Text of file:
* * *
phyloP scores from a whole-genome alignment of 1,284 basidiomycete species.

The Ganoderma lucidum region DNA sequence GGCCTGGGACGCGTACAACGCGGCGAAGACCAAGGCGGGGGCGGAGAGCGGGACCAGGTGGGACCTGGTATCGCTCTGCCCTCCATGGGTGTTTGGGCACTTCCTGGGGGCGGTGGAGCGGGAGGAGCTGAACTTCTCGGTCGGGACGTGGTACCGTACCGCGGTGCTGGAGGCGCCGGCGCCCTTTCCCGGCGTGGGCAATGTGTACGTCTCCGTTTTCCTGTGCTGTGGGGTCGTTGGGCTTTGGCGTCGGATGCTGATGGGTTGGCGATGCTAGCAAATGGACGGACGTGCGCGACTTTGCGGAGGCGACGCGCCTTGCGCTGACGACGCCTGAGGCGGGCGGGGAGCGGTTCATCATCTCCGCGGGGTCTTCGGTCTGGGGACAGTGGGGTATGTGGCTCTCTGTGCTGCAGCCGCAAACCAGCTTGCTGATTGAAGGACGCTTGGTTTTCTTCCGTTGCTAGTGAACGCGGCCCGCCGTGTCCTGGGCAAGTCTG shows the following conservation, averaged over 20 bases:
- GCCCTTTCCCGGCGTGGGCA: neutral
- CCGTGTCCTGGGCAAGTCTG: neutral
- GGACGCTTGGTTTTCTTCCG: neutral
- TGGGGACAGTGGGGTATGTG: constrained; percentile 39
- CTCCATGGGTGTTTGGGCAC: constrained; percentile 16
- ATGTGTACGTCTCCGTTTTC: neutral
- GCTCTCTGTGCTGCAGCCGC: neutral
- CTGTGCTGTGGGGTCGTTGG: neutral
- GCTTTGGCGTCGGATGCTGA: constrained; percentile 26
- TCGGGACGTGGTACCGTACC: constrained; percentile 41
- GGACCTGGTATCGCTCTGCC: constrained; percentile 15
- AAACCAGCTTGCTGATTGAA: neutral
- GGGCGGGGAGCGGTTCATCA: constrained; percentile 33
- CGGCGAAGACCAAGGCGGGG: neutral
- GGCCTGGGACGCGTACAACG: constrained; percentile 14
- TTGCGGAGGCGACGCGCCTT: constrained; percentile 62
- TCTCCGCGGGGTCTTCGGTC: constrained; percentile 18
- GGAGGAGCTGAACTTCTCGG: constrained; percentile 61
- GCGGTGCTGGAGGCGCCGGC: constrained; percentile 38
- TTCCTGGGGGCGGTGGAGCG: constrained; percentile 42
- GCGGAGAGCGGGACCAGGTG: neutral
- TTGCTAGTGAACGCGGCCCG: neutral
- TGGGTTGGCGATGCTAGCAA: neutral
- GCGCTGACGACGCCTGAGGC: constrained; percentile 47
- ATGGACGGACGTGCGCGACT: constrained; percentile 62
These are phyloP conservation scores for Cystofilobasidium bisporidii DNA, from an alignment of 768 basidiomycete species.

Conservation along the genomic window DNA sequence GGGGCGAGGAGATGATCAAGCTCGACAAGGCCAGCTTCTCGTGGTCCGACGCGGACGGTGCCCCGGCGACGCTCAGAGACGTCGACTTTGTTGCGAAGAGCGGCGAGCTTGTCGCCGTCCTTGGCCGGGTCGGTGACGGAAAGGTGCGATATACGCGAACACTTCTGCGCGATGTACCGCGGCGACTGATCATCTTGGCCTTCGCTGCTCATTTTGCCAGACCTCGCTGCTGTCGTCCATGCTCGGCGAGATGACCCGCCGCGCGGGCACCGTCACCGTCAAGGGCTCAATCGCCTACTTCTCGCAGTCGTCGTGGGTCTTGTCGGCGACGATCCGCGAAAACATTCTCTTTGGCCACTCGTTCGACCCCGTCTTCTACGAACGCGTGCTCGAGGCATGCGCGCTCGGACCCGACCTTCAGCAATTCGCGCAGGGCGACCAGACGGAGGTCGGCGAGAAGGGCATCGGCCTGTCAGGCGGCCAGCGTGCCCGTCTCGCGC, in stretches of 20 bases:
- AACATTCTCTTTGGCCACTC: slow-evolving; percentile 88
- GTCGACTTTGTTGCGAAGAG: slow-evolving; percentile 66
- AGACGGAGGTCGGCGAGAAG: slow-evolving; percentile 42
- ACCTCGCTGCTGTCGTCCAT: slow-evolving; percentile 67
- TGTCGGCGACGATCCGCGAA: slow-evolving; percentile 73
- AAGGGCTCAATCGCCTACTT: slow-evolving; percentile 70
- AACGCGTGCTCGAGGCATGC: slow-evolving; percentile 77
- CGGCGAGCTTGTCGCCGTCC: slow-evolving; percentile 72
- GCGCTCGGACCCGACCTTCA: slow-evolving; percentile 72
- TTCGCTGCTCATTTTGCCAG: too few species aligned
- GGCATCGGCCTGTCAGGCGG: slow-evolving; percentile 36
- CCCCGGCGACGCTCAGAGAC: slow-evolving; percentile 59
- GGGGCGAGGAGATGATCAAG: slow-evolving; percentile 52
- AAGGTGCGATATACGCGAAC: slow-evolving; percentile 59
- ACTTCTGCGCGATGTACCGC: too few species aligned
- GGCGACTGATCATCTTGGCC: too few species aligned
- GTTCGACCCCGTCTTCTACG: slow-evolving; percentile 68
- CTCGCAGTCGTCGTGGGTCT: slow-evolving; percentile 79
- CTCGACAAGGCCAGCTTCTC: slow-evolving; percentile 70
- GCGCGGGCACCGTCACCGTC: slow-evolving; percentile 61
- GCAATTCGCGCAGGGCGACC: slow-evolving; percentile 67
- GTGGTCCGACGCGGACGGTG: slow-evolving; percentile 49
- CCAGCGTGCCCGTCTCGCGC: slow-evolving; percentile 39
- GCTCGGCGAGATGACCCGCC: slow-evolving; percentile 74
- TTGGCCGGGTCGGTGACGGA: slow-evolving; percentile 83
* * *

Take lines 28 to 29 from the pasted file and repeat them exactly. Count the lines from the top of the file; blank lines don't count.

These are phyloP conservation scores for Cystofilobasidium bisporidii DNA, from an alignment of 768 basidiomycete species.

Conservation along the genomic window DNA sequence GGGGCGAGGAGATGATCAAGCTCGACAAGGCCAGCTTCTCGTGGTCCGACGCGGACGGTGCCCCGGCGACGCTCAGAGACGTCGACTTTGTTGCGAAGAGCGGCGAGCTTGTCGCCGTCCTTGGCCGGGTCGGTGACGGAAAGGTGCGATATACGCGAACACTTCTGCGCGATGTACCGCGGCGACTGATCATCTTGGCCTTCGCTGCTCATTTTGCCAGACCTCGCTGCTGTCGTCCATGCTCGGCGAGATGACCCGCCGCGCGGGCACCGTCACCGTCAAGGGCTCAATCGCCTACTTCTCGCAGTCGTCGTGGGTCTTGTCGGCGACGATCCGCGAAAACATTCTCTTTGGCCACTCGTTCGACCCCGTCTTCTACGAACGCGTGCTCGAGGCATGCGCGCTCGGACCCGACCTTCAGCAATTCGCGCAGGGCGACCAGACGGAGGTCGGCGAGAAGGGCATCGGCCTGTCAGGCGGCCAGCGTGCCCGTCTCGCGC, in stretches of 20 bases: